“Well, never mind that now,” added Rothan, composing himself. “Right now you have to leave. I do not know if I will see you again. But know that I will never forget you. You will forever be on my heart. I will try to persuade my father to abandon his plans to destroy you, and if I can I will send for you. If not, I may contact you later, and inform you of the situation. I am wholly sorry for getting you into this predicament. I only hope that somehow I can assist you in regaining the honor that was taken from you.”

“Thank you,” whispered Durbar as he embraced his friend one last time.

Excerpt from Sureshot the Assassin: A Skeleton Returns


While everything was going well in Stena as the young men began their officer’s training, elsewhere word of the Sureshot was getting around. In Harmon people were still discussing the new local hero and his deeds during the mock battle and the fall games. The soldiers too were talking about him, and predictions about his deeds at Fort Stena were frequently discussed. The archers were quick to tell others that they knew him better than anyone else. The man who used the Sureshot’s bow was the envy of everyone. He told the story over and over again. He told it so often that even the officers and Prince Warren heard the story.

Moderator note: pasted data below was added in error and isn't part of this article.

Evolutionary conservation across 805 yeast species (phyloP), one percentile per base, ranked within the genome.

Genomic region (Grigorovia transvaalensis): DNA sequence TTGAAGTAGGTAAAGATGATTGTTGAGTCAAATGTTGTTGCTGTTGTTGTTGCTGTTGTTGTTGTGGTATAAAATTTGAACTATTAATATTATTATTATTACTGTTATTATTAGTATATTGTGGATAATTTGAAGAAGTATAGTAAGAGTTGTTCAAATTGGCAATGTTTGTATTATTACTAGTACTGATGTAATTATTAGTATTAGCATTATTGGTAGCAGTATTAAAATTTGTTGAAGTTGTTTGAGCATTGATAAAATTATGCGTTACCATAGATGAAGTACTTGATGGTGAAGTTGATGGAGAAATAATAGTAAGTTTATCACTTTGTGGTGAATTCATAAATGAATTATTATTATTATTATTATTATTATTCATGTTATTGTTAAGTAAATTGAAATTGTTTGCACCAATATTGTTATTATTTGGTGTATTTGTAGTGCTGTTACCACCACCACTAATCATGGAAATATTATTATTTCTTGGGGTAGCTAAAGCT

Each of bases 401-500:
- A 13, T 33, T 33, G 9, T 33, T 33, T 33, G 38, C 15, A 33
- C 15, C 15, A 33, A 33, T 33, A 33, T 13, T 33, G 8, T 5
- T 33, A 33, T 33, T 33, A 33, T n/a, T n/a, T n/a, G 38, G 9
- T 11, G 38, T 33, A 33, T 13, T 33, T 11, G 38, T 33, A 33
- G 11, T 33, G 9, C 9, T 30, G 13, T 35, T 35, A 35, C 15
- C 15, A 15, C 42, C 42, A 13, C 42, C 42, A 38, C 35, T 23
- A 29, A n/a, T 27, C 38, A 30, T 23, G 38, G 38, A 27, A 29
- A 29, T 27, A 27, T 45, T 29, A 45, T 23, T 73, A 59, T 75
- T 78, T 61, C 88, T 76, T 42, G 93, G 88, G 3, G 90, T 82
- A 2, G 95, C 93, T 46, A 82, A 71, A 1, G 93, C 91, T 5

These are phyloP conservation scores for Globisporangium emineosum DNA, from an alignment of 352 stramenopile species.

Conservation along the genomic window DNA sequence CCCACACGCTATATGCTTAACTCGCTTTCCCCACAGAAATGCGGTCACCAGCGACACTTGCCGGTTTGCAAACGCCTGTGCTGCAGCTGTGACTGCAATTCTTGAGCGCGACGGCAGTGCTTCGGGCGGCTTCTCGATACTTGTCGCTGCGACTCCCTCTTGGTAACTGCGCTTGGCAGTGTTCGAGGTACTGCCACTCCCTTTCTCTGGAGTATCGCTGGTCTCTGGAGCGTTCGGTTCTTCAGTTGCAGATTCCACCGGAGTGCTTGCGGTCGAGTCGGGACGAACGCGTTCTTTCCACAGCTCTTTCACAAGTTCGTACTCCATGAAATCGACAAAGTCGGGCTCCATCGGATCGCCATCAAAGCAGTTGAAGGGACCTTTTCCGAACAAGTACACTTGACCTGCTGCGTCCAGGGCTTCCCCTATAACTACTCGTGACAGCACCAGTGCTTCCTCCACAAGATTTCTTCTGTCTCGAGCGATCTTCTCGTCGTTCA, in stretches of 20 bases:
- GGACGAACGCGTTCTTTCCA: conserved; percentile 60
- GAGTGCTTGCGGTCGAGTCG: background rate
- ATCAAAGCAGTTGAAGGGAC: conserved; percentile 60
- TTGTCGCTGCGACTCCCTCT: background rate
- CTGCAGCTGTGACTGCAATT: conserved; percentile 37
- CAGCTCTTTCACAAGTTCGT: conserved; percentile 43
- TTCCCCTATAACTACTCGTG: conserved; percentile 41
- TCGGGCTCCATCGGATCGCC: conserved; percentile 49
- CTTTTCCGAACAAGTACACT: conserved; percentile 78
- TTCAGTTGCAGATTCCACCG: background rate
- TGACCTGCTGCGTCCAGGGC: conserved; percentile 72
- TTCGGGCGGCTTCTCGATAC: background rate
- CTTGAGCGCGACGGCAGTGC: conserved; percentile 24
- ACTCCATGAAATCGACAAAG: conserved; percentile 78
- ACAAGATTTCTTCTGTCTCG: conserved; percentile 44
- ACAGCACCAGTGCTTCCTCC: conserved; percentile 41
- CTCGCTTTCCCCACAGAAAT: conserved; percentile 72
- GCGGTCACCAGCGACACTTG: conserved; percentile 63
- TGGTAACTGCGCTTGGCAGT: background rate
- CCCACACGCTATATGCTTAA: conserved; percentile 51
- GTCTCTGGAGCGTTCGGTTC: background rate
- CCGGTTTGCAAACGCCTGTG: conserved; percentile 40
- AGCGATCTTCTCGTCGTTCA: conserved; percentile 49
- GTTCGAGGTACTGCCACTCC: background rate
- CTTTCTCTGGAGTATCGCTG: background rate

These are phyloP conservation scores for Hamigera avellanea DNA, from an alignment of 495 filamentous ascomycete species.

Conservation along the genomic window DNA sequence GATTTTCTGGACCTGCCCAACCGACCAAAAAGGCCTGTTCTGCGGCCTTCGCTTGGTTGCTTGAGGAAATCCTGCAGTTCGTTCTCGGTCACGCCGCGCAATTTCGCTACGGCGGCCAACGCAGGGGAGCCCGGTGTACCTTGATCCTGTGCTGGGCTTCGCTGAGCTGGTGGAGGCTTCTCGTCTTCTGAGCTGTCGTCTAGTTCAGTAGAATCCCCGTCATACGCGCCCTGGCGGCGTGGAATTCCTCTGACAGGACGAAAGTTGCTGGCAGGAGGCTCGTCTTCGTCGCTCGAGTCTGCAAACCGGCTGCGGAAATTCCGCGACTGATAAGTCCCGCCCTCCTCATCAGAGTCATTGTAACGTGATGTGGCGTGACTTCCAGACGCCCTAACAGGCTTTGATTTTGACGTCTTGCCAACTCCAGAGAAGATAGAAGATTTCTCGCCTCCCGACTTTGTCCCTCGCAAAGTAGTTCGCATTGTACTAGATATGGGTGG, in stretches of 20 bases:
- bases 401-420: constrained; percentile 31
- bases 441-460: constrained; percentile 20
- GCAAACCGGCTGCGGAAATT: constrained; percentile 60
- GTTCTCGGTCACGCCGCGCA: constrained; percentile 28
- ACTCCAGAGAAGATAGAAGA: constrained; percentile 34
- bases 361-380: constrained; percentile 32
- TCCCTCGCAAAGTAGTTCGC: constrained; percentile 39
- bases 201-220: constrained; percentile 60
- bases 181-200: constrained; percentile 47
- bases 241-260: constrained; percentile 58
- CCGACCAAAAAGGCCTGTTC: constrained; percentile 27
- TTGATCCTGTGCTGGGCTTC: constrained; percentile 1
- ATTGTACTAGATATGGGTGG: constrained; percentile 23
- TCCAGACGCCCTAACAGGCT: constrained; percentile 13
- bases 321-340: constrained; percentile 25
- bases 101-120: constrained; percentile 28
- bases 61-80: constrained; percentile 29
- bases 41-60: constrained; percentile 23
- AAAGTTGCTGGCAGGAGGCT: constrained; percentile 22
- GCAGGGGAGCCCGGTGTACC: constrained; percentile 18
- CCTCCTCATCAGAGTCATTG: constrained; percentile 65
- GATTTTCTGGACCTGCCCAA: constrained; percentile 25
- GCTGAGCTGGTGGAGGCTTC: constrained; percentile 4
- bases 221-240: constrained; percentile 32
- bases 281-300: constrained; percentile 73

Prince Warren did not like Durbar at all. He was in fact jealous of him because the man was a simple woodsman, who rapidly became a hero in Harmon after competing in the tournament. He even went so far as to say that he hated the man, more because his older brother Rothan loved him so much than any actual dislike for the woodsman personally.